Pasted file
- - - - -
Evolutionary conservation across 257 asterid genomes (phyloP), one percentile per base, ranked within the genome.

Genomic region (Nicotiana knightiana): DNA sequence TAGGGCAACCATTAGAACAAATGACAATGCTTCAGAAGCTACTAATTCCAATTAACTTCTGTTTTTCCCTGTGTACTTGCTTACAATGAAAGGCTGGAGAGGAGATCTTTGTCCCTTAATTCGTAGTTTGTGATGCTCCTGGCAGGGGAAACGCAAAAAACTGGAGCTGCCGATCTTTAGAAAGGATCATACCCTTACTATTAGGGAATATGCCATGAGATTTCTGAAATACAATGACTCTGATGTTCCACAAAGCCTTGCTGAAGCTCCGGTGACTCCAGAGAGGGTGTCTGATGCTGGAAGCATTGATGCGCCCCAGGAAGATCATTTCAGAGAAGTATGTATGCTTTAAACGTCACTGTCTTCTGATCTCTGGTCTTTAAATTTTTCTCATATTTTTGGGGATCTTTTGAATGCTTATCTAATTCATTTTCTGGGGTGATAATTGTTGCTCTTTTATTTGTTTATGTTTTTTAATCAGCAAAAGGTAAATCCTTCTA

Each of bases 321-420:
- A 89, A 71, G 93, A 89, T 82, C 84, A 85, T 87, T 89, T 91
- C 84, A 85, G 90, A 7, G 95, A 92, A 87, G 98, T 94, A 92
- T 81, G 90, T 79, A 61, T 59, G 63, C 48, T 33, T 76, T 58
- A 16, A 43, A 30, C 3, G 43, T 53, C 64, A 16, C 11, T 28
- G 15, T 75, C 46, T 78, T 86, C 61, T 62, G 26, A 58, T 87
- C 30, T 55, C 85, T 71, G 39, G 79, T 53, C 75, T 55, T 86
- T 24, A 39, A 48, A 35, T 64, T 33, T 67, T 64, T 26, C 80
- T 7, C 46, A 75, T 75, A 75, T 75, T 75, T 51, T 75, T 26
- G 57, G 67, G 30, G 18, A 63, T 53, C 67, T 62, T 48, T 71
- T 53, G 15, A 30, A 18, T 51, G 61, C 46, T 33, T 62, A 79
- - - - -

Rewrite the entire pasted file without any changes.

Evolutionary conservation across 257 asterid genomes (phyloP), one percentile per base, ranked within the genome.

Genomic region (Nicotiana knightiana): DNA sequence TAGGGCAACCATTAGAACAAATGACAATGCTTCAGAAGCTACTAATTCCAATTAACTTCTGTTTTTCCCTGTGTACTTGCTTACAATGAAAGGCTGGAGAGGAGATCTTTGTCCCTTAATTCGTAGTTTGTGATGCTCCTGGCAGGGGAAACGCAAAAAACTGGAGCTGCCGATCTTTAGAAAGGATCATACCCTTACTATTAGGGAATATGCCATGAGATTTCTGAAATACAATGACTCTGATGTTCCACAAAGCCTTGCTGAAGCTCCGGTGACTCCAGAGAGGGTGTCTGATGCTGGAAGCATTGATGCGCCCCAGGAAGATCATTTCAGAGAAGTATGTATGCTTTAAACGTCACTGTCTTCTGATCTCTGGTCTTTAAATTTTTCTCATATTTTTGGGGATCTTTTGAATGCTTATCTAATTCATTTTCTGGGGTGATAATTGTTGCTCTTTTATTTGTTTATGTTTTTTAATCAGCAAAAGGTAAATCCTTCTA

Each of bases 321-420:
- A 89, A 71, G 93, A 89, T 82, C 84, A 85, T 87, T 89, T 91
- C 84, A 85, G 90, A 7, G 95, A 92, A 87, G 98, T 94, A 92
- T 81, G 90, T 79, A 61, T 59, G 63, C 48, T 33, T 76, T 58
- A 16, A 43, A 30, C 3, G 43, T 53, C 64, A 16, C 11, T 28
- G 15, T 75, C 46, T 78, T 86, C 61, T 62, G 26, A 58, T 87
- C 30, T 55, C 85, T 71, G 39, G 79, T 53, C 75, T 55, T 86
- T 24, A 39, A 48, A 35, T 64, T 33, T 67, T 64, T 26, C 80
- T 7, C 46, A 75, T 75, A 75, T 75, T 75, T 51, T 75, T 26
- G 57, G 67, G 30, G 18, A 63, T 53, C 67, T 62, T 48, T 71
- T 53, G 15, A 30, A 18, T 51, G 61, C 46, T 33, T 62, A 79